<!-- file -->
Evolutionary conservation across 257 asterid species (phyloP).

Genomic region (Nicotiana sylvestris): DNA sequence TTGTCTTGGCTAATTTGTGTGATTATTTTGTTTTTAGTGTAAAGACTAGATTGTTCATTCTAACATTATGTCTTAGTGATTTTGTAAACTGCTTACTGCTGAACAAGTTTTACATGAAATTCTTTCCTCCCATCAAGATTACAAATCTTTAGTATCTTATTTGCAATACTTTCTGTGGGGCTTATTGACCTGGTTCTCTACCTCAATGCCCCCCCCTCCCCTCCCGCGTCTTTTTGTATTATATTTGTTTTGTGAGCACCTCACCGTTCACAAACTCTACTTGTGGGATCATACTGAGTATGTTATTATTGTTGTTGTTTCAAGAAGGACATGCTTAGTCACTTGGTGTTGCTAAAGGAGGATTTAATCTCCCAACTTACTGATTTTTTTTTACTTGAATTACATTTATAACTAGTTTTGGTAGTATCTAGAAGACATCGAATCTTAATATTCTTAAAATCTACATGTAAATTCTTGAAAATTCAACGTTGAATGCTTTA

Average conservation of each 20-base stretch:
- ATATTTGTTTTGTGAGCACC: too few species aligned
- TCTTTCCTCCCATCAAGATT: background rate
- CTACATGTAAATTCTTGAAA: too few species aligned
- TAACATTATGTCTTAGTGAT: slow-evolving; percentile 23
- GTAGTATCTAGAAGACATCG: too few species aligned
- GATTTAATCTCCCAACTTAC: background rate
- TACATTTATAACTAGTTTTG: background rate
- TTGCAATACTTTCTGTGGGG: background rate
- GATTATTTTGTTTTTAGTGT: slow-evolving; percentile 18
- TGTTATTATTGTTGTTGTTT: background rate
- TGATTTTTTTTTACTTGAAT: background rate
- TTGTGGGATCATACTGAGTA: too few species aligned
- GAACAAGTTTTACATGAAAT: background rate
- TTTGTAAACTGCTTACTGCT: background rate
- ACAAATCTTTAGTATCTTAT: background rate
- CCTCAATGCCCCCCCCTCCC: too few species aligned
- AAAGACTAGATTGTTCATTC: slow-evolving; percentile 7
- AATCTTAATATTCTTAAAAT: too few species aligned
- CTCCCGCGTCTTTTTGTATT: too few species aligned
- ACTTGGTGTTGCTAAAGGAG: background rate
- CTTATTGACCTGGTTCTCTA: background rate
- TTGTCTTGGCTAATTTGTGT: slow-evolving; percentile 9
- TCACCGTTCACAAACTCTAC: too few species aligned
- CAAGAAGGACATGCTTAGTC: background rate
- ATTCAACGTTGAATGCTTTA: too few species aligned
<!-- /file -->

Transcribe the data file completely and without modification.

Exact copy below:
Evolutionary conservation across 257 asterid species (phyloP).

Genomic region (Nicotiana sylvestris): DNA sequence TTGTCTTGGCTAATTTGTGTGATTATTTTGTTTTTAGTGTAAAGACTAGATTGTTCATTCTAACATTATGTCTTAGTGATTTTGTAAACTGCTTACTGCTGAACAAGTTTTACATGAAATTCTTTCCTCCCATCAAGATTACAAATCTTTAGTATCTTATTTGCAATACTTTCTGTGGGGCTTATTGACCTGGTTCTCTACCTCAATGCCCCCCCCTCCCCTCCCGCGTCTTTTTGTATTATATTTGTTTTGTGAGCACCTCACCGTTCACAAACTCTACTTGTGGGATCATACTGAGTATGTTATTATTGTTGTTGTTTCAAGAAGGACATGCTTAGTCACTTGGTGTTGCTAAAGGAGGATTTAATCTCCCAACTTACTGATTTTTTTTTACTTGAATTACATTTATAACTAGTTTTGGTAGTATCTAGAAGACATCGAATCTTAATATTCTTAAAATCTACATGTAAATTCTTGAAAATTCAACGTTGAATGCTTTA

Average conservation of each 20-base stretch:
- ATATTTGTTTTGTGAGCACC: too few species aligned
- TCTTTCCTCCCATCAAGATT: background rate
- CTACATGTAAATTCTTGAAA: too few species aligned
- TAACATTATGTCTTAGTGAT: slow-evolving; percentile 23
- GTAGTATCTAGAAGACATCG: too few species aligned
- GATTTAATCTCCCAACTTAC: background rate
- TACATTTATAACTAGTTTTG: background rate
- TTGCAATACTTTCTGTGGGG: background rate
- GATTATTTTGTTTTTAGTGT: slow-evolving; percentile 18
- TGTTATTATTGTTGTTGTTT: background rate
- TGATTTTTTTTTACTTGAAT: background rate
- TTGTGGGATCATACTGAGTA: too few species aligned
- GAACAAGTTTTACATGAAAT: background rate
- TTTGTAAACTGCTTACTGCT: background rate
- ACAAATCTTTAGTATCTTAT: background rate
- CCTCAATGCCCCCCCCTCCC: too few species aligned
- AAAGACTAGATTGTTCATTC: slow-evolving; percentile 7
- AATCTTAATATTCTTAAAAT: too few species aligned
- CTCCCGCGTCTTTTTGTATT: too few species aligned
- ACTTGGTGTTGCTAAAGGAG: background rate
- CTTATTGACCTGGTTCTCTA: background rate
- TTGTCTTGGCTAATTTGTGT: slow-evolving; percentile 9
- TCACCGTTCACAAACTCTAC: too few species aligned
- CAAGAAGGACATGCTTAGTC: background rate
- ATTCAACGTTGAATGCTTTA: too few species aligned